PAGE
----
Born on this day

1974 Pasang (l), Nepalese Sherpa climber, who ascended Annapurna I in 2021.

Gone on this day

2010 Osamu Tanabe, Japanese climber, who ascended Gasherbrum II in 1990, Broad Peak in 1993, Cho Oyu twice (1993 and 2001), Everest in 1993, Makalu in 1995, K2 in 1997, Gasherbrum I in 2002, Shisha Pangma Central-Peak in 2003, Nanga Parbat in 2005 and Shisha Pangma in 2006. He also climbed the South Face of Lhotse in winter 2006 to a point on the West-Ridge (~8475 m). He died in an avalanche on Dhaulagiri I, aged 49. Also his companion Toshio Yamamoto (2), who ascended Shisha Pangma in 2006, died there, aged 36.

First ascent on this day

2005 Kalurong (6674 m) by a Japanese party.

Broad Peak Summit Details
Friday, 15 January 2021 20:59

After the detailed descriptions of Manaslu, Dhaulagiri I and Annapurna I summit ridges now the summit ridge of Broad Peak is explained in detail in PDF format. You can find it here!

True Summits or Tolerance Zones?
Wednesday, 31 July 2019 13:23

I have been collecting facts about mountains and mountaineering for four decades and I have always sincerely believed that: ‘The highest point of a mountain is the only point that counts as summit'. But in recent times, with more research and better technology, it has become apparent that this absolute topographical approach does not match the reality of climbers and the tops of the 8000m mountains. For the last seven years some colleagues and I have been researching many summit photos , particularly on the three 8000m mountains Manaslu, Annapurna I and Dhaulagiri I that have issues with their precise summit locations and their records of who climbed to where. It is clear now after all this research and communication that many mountaineers, including some well-known ones, have definitely failed to reach the very highest points on one or more of these mountains due to their uncertain topography. Instead, climbers have stopped, knowingly or not, on a selection of lower points - some near to the main summits in altitude and distance, some not so much. To deal accurately but realistically with this sensitive problem we have come to consider the possibility of ‘Summit Zones of Tolerance’. But of course even with this broadening of allowable ‘summits’ it may still affect the historical record of Himalayan climbing. Should some finishing points that are too far or below the true summit be deleted from the official summit lists? Should we have two tables of submitters - a ‘General List’ of those who stopped only within the Tolerance Zone, and then an ‘Elite List’ comprising those who can surely be proven to have stopped on the true highest point? We wish that the climbing community will assist us to find the best solutions to deal with this serious problem. There will be people who think, this is not important. Let us leave it as it is including general “amnesty” for all “historical” ascents. But many others would also love to know, how many really did all true tops of the 14. But it is not only because of the collectors with “all” 14 8000ers climbed. All country firsts, female firsts, winter firsts, route firsts and surely other firsts need to be researched properly.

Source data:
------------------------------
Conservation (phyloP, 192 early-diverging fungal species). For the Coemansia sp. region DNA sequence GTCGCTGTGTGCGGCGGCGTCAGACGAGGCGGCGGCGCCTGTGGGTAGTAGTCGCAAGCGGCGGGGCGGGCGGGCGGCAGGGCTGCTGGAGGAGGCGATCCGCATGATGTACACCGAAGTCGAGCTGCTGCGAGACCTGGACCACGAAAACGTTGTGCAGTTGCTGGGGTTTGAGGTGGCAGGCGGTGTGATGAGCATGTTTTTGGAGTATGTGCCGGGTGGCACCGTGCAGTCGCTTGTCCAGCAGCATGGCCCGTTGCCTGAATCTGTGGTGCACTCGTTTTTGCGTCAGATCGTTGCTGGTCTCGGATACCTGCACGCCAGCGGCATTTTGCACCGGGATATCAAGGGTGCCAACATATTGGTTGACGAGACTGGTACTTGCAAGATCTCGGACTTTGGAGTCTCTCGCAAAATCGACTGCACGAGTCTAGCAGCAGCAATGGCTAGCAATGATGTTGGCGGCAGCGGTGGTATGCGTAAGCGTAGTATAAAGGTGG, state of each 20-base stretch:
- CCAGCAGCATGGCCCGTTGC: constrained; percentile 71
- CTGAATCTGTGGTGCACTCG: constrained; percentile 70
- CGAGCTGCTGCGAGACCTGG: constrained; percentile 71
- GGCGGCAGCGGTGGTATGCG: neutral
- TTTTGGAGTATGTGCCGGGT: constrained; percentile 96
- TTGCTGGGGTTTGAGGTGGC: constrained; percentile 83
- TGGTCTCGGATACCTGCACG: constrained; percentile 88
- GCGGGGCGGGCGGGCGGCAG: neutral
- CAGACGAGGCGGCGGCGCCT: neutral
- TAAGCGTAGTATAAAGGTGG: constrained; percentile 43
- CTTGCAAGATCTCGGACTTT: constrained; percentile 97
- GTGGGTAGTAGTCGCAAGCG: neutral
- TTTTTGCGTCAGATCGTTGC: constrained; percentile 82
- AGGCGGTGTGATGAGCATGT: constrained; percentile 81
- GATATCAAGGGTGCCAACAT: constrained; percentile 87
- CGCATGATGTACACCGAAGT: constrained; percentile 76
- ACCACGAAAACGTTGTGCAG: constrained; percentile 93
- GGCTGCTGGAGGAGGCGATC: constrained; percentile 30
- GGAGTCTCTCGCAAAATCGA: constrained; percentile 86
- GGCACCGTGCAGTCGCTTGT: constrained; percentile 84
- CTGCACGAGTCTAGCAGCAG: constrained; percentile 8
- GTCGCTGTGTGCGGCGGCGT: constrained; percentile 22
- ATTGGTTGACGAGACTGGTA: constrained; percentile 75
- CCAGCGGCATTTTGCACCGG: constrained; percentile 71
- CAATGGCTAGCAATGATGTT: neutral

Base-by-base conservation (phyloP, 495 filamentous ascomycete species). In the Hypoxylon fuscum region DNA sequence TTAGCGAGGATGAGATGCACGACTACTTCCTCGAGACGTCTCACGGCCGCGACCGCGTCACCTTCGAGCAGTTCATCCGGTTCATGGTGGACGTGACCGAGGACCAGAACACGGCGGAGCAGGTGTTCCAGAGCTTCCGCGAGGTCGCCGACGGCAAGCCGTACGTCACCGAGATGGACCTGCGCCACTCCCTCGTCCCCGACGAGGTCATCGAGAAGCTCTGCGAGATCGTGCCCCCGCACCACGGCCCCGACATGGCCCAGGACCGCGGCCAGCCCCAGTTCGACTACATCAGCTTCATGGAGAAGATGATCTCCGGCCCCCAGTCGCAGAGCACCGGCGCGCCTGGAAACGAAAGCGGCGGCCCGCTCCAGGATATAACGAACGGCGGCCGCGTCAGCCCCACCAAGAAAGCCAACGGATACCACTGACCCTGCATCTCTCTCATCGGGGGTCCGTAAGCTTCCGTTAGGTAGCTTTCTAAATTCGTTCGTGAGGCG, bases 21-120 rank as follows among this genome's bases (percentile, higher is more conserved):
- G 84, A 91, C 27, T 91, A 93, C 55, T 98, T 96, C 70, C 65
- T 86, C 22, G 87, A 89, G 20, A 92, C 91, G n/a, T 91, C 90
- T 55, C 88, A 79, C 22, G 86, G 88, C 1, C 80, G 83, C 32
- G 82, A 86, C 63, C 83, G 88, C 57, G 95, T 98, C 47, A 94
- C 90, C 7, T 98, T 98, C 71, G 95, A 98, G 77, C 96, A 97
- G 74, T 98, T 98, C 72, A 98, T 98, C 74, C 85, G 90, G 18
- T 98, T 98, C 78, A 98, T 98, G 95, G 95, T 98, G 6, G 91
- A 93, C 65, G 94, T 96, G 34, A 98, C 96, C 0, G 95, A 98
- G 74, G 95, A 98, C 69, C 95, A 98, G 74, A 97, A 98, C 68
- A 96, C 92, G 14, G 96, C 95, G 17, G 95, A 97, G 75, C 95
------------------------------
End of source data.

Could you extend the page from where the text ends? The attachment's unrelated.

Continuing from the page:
Manaslu Annapurna I Dhaulagiri I

Ten Years After
Wednesday, 25 April 2018 00:30

Today marks the 10th anniversary of To be honest, the situation is critical. The work increased a lot and there is still not enough income just to survive. We want to publish many research results and a huge amount of updated tables, but first the website must be renewed and this is not possible without the help from the people, who are still interested. A fund, private or company sponsoring or at least enough donations would be helpful.

Last year I asked nearly the same and published an Everest nations table with all important information, but nearly nobody donated.

The new Everest nations table is still not complete, but I will post an Everest daily table including changes to former years.

If there is no existence saving support in the near future, a large part of the High Asian chronicles is highly endagered.

Everest Daily to 2017

Pakistan-8000ers 2017 Summary
Thursday, 12 October 2017 14:45

The Pakistan season was quite long this year. Here is the draft table with all ascents known.

Thanks a lot especially to Rodolphe and Thaneswar! Also to Boyan for the addition and corrections today, October 15th! Update November 12th: Again there are two additions on Broad Peak. Please note that on August 4th nobody went to the true summit despite some of them still celebrate it.


Two Updated Everest Tables
Tuesday, 25 April 2017 12:37

Today it is nine years ago that I launched this website. I hoped to be able to survive with it, because I posted many unique tables and a donation button. Since then only a handful of people spent some money for me to survive. Today I post two updated Everest tables. First one is the nations breakdown, because the next one will be number 100. Second one is the no additional oxygen table, because the number 200 will be this year, if successful. I have many other updated tables on my computer, but still need sponsors or more donation just to survive. If someone likes my work and would like to have some more of my tables please donate or find sponsors for me. Otherwise I will not be able to continue and we cannot celebrate 10 years next year.

Here are the direct links to the two tables, I hope you like them:
Everest Nations
Everest without additional oxygen

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